Let’s get past hypocrisy

With the Trudeau cabinet’s approval of the Trans Mountain extension everyone is talking abut hypocrisy: “The day before they passed a climate change emergency resolution and now they are approving a pipeline for the dirty tar sands: the hypocrisy!” The trouble is, arguments based on accusations of hypocrisy often don’t hold up logically. “Al Gore flies a lot, therefore we shouldn’t implement his recommended climate policies.” That example shows how absurd the logical argument is. Either a policy like a carbon tax is a good idea or not, and that has nothing at all to do with any of Al Gore’s choices. What the allegation lets us do is find a basis for seeing those we disagree with as morally inferior, and then dismissing them rather than engaging (with approval or with criticism) with one proposed course of action or another. By the same token, whether the pipeline approval happened after a climate declaration or a day of celebration for petroleum science doesn’t really affect whether it’s the right course of action. Emphasizing the link misleads instead of informing us.

Hypocrisy is also an unproductive rationale because it takes as given that the most morally important choices we make are our personal behaviours, and especially consumer choices. There’s a whole kingdom of profit-driven “ethical” retail which wants people to believe that the soap you buy and the food you choose to eat is the most important part of your political activity in the world. That’s not true when it comes to climate change: whether individuals engage in or disclaim consumerism will not change our energy systems at the societal level, where and how we produce raw materials, or what becomes of our waste. The only way to get our carbon dioxide catastrophe under control is through coordinated action at the political level. Personal behaviour is irrelevant, and yet the emphasis on hypocrisy makes it seem central.

This isn’t an argument that assertions of hypocrisy are never relevant to policy discussions, but a pair of cautions about their shortfalls. Hypocrisy accusations are more often a way to change the subject than a reasoned and informed response to an argument or proposal, and emphasizing them inflates the misplaced importance of consumer choice which liberal consumerist environmentalism is based on. Let’s discuss policies on their merits and avoid letting ourselves get distracted by the idiosyncratic features of those who propose them.

Previous discussions of how accusations of hypocrisy in response to climate change are misguided:

7 thoughts on “Let’s get past hypocrisy”

  1. As Emma Thompson, Rupert Read, Robin Boardman-Pattison, and many others have discovered, if you’re involved with Extinction Rebellion (XR), then sooner or later you will be accused of hypocrisy. Certainly critics have not been slow to highlight the apparent irony of taking polluting forms of transport to environmental protests that back up traffic with road blocks. As they say, the optics are not good.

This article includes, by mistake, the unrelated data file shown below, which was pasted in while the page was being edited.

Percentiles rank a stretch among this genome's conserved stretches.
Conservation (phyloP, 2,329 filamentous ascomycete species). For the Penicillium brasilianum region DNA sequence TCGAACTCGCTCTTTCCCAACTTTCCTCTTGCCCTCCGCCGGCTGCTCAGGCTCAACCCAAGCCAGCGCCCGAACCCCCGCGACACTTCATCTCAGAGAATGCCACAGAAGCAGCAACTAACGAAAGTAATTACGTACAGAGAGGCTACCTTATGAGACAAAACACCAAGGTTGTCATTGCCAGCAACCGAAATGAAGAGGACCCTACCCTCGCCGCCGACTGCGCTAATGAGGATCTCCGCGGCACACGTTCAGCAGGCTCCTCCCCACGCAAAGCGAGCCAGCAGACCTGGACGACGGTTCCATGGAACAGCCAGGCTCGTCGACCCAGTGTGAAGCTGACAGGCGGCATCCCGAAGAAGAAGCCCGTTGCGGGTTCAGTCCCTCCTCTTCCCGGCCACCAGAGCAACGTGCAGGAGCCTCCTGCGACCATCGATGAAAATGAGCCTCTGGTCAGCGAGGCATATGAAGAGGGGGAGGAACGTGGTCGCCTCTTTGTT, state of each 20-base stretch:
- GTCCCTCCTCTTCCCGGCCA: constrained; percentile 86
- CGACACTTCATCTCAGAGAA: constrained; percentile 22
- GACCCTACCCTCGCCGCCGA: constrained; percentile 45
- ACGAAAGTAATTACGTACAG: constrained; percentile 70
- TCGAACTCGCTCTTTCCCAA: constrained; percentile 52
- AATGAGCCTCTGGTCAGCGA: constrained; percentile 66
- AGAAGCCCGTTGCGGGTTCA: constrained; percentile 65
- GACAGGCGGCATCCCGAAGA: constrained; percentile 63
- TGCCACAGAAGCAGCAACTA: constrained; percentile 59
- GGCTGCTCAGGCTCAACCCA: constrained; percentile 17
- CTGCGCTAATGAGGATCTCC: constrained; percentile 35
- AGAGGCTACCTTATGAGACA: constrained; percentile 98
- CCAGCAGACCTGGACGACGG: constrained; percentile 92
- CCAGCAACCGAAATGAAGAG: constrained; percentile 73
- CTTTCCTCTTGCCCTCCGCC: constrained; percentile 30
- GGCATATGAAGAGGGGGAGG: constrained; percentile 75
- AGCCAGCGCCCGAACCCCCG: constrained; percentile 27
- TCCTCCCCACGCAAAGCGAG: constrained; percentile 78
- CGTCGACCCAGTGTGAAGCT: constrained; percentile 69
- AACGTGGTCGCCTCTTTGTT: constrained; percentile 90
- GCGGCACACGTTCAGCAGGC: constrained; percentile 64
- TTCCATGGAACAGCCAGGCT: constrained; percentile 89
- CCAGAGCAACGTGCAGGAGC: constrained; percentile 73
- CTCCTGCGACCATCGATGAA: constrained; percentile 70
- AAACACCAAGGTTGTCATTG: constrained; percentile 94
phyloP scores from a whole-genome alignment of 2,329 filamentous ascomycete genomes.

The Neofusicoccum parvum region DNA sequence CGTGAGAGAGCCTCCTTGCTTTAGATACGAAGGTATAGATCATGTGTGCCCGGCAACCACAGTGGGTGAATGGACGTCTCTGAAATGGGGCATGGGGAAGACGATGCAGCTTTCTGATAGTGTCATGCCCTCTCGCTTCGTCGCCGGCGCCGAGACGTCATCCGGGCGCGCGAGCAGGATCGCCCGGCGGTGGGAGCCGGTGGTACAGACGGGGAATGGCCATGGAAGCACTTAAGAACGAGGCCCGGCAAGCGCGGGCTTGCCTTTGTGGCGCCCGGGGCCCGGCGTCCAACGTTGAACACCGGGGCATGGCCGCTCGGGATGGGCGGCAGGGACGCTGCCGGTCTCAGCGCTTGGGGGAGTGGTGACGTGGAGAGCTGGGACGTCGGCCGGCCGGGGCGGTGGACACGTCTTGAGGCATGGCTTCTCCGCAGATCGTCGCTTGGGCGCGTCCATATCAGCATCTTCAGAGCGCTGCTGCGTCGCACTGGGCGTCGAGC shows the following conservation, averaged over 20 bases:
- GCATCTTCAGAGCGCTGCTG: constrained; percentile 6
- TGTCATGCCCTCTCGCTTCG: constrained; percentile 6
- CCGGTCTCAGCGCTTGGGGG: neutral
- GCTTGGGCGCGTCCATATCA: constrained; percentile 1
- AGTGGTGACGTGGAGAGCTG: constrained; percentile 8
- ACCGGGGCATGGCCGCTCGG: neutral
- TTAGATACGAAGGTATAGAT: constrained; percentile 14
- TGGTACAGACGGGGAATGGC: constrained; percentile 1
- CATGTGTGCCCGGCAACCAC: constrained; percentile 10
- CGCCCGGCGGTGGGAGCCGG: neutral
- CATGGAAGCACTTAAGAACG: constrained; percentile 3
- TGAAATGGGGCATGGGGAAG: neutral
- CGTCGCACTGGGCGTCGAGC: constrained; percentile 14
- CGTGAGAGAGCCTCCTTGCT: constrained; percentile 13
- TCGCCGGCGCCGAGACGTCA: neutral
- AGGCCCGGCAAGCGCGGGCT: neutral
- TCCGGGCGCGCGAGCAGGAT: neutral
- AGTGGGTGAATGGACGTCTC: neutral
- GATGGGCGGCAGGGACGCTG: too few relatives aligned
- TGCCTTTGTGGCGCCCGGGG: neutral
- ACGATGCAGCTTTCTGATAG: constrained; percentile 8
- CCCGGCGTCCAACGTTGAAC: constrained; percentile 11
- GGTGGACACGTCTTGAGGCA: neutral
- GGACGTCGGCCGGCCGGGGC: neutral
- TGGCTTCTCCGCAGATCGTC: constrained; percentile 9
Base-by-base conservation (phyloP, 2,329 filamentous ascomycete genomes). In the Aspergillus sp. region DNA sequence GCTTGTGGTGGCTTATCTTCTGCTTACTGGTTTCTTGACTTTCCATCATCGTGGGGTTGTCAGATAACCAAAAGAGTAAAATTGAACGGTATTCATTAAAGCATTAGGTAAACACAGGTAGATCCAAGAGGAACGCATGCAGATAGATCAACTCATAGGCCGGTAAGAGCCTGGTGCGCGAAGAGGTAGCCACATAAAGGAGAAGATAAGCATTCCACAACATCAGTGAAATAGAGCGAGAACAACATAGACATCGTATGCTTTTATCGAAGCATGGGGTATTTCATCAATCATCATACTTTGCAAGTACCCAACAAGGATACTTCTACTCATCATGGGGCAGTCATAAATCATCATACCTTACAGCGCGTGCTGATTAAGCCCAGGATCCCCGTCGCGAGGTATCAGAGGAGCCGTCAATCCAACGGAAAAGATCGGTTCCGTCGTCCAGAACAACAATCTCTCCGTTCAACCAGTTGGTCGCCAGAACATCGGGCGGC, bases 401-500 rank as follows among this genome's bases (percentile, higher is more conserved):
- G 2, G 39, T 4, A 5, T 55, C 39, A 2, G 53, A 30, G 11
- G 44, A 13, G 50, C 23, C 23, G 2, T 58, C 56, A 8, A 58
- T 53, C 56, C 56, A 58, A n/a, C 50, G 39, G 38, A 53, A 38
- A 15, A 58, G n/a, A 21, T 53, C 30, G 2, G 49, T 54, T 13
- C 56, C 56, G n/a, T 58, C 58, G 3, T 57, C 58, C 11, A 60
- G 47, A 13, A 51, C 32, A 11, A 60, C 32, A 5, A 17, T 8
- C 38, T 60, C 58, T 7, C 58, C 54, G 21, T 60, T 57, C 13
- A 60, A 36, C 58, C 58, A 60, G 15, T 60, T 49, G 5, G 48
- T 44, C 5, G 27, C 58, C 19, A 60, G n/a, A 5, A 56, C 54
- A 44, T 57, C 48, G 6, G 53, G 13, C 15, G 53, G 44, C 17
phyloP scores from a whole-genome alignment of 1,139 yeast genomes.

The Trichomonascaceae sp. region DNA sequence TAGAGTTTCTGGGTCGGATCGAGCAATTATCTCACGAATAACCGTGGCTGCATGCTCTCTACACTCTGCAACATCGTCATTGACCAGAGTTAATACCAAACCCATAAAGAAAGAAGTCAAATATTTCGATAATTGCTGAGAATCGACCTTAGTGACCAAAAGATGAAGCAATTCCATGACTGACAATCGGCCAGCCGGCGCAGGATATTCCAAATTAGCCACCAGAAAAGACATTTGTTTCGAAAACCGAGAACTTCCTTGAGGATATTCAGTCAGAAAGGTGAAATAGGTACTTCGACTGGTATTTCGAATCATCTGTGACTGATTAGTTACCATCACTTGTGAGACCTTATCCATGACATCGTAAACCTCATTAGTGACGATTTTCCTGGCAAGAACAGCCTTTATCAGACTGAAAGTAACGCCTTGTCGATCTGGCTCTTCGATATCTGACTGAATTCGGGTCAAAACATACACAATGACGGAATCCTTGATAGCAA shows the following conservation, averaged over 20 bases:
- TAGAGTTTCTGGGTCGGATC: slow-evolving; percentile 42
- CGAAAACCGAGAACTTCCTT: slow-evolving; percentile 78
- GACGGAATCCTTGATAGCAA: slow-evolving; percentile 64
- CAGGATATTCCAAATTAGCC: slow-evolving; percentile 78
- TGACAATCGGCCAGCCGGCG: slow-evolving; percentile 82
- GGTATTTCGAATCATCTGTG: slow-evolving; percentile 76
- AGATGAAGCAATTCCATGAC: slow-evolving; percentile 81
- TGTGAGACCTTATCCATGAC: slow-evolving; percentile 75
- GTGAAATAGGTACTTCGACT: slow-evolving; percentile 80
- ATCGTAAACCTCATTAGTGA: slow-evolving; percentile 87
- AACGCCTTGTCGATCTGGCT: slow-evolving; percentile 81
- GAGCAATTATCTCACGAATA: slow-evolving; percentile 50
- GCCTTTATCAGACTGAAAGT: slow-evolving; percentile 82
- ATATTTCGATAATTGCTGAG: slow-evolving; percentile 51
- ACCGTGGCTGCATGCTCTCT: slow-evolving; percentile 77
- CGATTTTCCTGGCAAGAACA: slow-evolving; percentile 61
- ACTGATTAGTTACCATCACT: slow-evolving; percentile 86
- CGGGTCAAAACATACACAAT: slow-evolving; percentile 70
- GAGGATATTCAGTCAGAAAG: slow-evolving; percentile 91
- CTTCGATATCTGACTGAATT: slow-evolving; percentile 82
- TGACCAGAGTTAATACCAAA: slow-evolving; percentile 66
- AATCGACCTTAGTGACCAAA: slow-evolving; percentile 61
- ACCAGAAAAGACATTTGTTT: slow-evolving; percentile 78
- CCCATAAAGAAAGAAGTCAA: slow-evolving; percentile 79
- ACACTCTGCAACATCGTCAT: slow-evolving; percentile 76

There is a standard response to accusations of hypocrisy that is apt enough here. The private choices of XR protesters do not make any difference to whether or not what they’re saying is true. And it is true. The scientific evidence suggests a strong chance of catastrophic global heating if we do not cut carbon emissions and ecosystem destruction radically and fast. We are currently on track for global mean temperature increases of more than 4ºC above 1850 levels in the next 100 years — a rate of change unseen on Earth in millions of years — even as we destroy the ecosystems and biodiversity upon which we depend for our food, our water, our materials, our medicines, and much else.

  2. The Hypocrite’s Trap
    Jen Schneider, Steve Schwarze, Peter K. Bsumek & Jennifer Peeples
    First Online: 11 May 2016

    “Hypocrite’s Trap” examines the coal industry’s response to the fossil fuel divestment movement. Using a realist style of rhetoric, the coal industry and its allies in the oil and gas industry, conservative think tanks, and conservative media set a rhetorical trap for divestment advocates, the “Hypocrite’s Trap.” Three moves set the trap: establishing ignorance, exposing complicity, and naming hypocrisy. Industry advocacy characterizes the divestment movement as idealistic and unrealistic, elitist and dangerous, and hypocritical and immoral. In so doing, the hypocrite’s trap thus reinscribes divestment activists as individual consumers, rather than members of a collective movement. It also positions itself as a heroic provider of energy for the poor. This strategy positions the advocates of divestment as hypocrites but also reasserts the neoliberal reality, reasonableness, and virtue of the market.


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